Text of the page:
I’ve mentioned on the blog before that what most Americans consider burritos, I consider something else entirely, but the other day a friend of mine shocked me. He said that he thought burritos were American because he’d never had one in Mexico (even though he’s spent time traveling there).
Suddenly, my mission was clear.
I’m here to set the record straight on burritos and to give everyone an opportunity to taste the truth.
The burrito was invented in my home state of Chihuahua, Mexico. Sources say it is from Ciudad Juárez. People say the best burritos in Chihuahua are from a small town called Villa Ahumada. (I don’t have a recommendation for where to go because there are so many vendors and restaurants that it would be impossible to rank them.)
When I explain burritos to my gring@ friends, I always start by saying that the burrito is a simple food. Equivalent foods are things like a grilled cheese sandwich or tomato soup. Sure, you can make those things fancier and more complicated, but the plain versions you grew up eating probably taste really good and comforting to you.
The key to a good burrito is good ingredients. If you have delicious beans and fresh tortillas, you don’t need anything else for a delicious meal. I promise. I actually have a theory that most U.S. burritos are compensating for their lack of quality with quantity.
So, what is a U.S. burrito? Usually the components are rice, beans (usually whole beans, which makes no sense), some type of meat, assorted vegetables, guacamole, salsa, sour cream, and cheese, all wrapped in a humongous tortilla. Sometimes this kind of burrito is called a Mission-style burrito, and it is said to have originated in San Francisco’s Mission District. When we were there this summer, Devin and I passed a restaurant that claimed to be the birthplace of Mission style burritos, and I stood across the street shaking my head and muttering, “Esos ni son burritos” and “¿A quién se le ocurrió esa porquería?” until Devin dragged me away.
A Mexican burrito by contrast has just two ingredients. A flour tortilla that is small (in comparison) and some kind of filling (the most popular is refried beans, but you could also have rajas con queso or a guisado of some kind of meat). Please note that burritos do not have beans AND meat. You have one or the other (montados are different). Simplicity is key. You can top your burrito with salsa (the saucy Mexican kinds, not the chunky American ones) and/or cheese.
An important note about cheese: yellow cheese is not Mexican. I don’t know who created the “Mexican shredded cheese blend,” but it is a lie. In Chihuahua, the best cheese is Asadero made by the Mennonites. I wish I could give you some, but they don’t export it. I recommend a white cheese like Queso Chihuahua, Monterey Jack, or Daiya Mozzarella shreds, which are vegan and I really love.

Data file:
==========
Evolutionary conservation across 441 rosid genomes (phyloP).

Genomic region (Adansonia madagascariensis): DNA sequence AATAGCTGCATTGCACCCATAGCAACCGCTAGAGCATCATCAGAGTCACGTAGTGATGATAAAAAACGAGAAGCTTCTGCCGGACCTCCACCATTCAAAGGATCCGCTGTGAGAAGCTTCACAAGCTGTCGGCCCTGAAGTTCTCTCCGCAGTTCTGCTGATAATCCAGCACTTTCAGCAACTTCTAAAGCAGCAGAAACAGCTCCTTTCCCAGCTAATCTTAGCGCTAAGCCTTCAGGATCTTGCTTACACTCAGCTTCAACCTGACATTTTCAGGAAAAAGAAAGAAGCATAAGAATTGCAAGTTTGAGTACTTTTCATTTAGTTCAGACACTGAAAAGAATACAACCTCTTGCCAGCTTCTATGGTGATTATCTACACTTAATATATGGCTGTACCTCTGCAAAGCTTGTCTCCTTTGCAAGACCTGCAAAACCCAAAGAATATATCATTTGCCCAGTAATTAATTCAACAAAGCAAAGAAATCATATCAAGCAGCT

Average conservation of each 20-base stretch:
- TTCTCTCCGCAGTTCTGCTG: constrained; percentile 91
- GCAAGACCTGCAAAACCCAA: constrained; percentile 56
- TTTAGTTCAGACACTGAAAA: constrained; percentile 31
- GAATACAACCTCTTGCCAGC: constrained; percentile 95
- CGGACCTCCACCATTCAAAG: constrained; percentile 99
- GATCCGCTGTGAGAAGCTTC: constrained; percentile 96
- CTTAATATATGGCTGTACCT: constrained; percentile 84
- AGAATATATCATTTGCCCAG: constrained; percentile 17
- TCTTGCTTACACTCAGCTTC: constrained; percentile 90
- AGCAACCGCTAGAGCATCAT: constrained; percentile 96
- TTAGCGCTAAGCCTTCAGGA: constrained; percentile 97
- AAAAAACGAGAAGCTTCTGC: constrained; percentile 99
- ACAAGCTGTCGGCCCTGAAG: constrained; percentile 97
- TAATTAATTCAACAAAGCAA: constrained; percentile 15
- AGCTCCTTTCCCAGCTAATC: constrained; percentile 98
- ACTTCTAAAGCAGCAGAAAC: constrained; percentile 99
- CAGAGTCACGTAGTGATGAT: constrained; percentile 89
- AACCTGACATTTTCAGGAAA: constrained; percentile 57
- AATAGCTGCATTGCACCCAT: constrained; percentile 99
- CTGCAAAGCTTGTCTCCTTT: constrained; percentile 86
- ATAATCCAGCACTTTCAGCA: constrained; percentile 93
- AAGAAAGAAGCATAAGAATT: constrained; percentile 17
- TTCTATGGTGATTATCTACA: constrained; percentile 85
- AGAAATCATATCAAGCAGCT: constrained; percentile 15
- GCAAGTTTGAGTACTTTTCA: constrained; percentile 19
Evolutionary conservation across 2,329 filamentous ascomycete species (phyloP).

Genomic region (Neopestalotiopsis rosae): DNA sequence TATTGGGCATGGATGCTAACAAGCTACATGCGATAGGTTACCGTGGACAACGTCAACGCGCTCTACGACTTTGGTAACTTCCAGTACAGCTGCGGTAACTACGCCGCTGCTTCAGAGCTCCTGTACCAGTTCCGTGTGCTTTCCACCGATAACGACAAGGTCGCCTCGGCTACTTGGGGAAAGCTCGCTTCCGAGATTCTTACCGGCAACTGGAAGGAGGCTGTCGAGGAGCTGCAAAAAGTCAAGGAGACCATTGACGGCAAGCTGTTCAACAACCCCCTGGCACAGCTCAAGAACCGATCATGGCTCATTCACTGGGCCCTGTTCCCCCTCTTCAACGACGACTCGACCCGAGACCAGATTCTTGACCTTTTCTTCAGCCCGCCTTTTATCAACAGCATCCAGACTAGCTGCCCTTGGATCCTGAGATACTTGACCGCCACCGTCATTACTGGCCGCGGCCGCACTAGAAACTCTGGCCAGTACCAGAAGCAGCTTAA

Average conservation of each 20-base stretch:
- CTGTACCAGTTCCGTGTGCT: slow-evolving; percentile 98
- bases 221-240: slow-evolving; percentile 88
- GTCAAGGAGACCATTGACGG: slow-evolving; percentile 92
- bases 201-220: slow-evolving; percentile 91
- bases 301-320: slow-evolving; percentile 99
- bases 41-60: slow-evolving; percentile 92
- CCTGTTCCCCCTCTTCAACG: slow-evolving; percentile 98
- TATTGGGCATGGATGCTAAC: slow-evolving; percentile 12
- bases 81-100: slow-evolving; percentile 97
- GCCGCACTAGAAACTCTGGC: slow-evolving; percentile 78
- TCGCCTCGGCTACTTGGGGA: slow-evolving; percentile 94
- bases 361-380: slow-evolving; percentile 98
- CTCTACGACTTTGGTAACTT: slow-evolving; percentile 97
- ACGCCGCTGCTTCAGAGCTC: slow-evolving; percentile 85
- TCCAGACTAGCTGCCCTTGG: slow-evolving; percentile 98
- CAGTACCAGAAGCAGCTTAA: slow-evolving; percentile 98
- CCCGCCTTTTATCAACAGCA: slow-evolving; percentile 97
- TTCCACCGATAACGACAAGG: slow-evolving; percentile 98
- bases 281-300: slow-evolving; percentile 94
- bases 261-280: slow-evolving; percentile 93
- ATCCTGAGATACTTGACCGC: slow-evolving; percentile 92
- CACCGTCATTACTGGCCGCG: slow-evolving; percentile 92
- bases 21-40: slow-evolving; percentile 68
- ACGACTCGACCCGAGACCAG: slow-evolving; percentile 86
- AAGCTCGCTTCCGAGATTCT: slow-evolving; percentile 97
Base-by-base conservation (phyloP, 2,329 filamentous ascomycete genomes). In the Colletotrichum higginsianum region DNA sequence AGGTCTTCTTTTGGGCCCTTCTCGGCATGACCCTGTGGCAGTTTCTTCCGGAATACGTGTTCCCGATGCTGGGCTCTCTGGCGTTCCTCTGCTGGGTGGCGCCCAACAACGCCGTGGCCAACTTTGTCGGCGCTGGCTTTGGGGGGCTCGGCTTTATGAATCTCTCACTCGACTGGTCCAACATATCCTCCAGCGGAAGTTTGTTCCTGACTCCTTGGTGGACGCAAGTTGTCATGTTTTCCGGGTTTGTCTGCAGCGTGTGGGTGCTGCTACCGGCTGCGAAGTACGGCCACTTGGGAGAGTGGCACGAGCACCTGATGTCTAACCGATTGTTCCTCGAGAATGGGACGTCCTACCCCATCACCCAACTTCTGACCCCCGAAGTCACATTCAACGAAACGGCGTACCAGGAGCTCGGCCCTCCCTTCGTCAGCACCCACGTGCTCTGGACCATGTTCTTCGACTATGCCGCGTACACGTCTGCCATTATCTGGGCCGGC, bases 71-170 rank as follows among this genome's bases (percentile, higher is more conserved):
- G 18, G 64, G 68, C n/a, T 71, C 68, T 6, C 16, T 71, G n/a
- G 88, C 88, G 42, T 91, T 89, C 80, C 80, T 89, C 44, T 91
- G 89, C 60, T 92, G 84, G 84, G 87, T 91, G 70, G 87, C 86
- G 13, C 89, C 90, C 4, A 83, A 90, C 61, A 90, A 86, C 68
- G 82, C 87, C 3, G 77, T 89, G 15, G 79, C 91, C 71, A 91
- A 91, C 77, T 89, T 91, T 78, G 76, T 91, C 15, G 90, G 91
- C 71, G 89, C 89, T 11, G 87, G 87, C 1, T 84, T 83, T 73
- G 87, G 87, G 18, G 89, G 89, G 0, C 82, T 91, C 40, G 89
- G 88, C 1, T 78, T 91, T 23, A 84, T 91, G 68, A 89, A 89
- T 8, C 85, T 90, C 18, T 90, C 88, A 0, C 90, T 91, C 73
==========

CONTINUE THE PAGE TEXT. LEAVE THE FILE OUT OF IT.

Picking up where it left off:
When I had the conversation I mentioned at the beginning of this post, I realized that I should share a recipe for a good bean burrito. That way everyone can taste what it’s like. Bean burritos are inherently portable because refried beans stick to the tortillas, so this recipe is especially handy if you’re looking for a grab-and-go food.
Someday soon I will share my recipe for beans from scratch in a post entitled Beans From My Mothers, but I wanted to make this recipe as easy as possible, so I went to Trader Joe’s because they have stores all over the United States, and some of their Mexican food is really good. (The frozen tamales they sell are imported from Mexico, and they’re delicious!)
Burritos de Frijoles
The ingredients are flour tortillas, a can of refried beans, and salsa verde to serve on the side. I didn’t get cheese because I usually don’t put cheese on my burrito, but see above for cheese recommendations.
My aunt Menry taught me to put little can of salsa casera in beans before refrying them, which gives them a great flavor. These beans from Trader Joe’s approximate that flavor really nicely (ignore the low-fat thing; I would never feed you “diet food,” but these are really good and there’s no full-fat equivalent).
Here’s what you do:
1. Heat up the beans on the stove or in the microwave. Make sure to stir and heat them thoroughly.
2. While the beans are warming, heat up the flour tortillas one or two at a time on a comal or a pan on the stove. Flip them to make sure they get hot on both sides. Make sure to wrap the hot tortillas in a kitchen towel, so they stay nice and hot while you finish heating rest. One can of beans is enough for a little more than half the tortillas in the package depending on how full you like your burritos.
3. If you’re using cheese, make sure to put it on the beans when they are piping hot. That way the cheese will melt. You can stir it in if you want to have the cheese melted throughout the beans or you can put it on top, or you can do both depending on how much cheese you want.
4. Scoop some beans on a tortilla, pour a little salsa on the beans, roll up, and enjoy!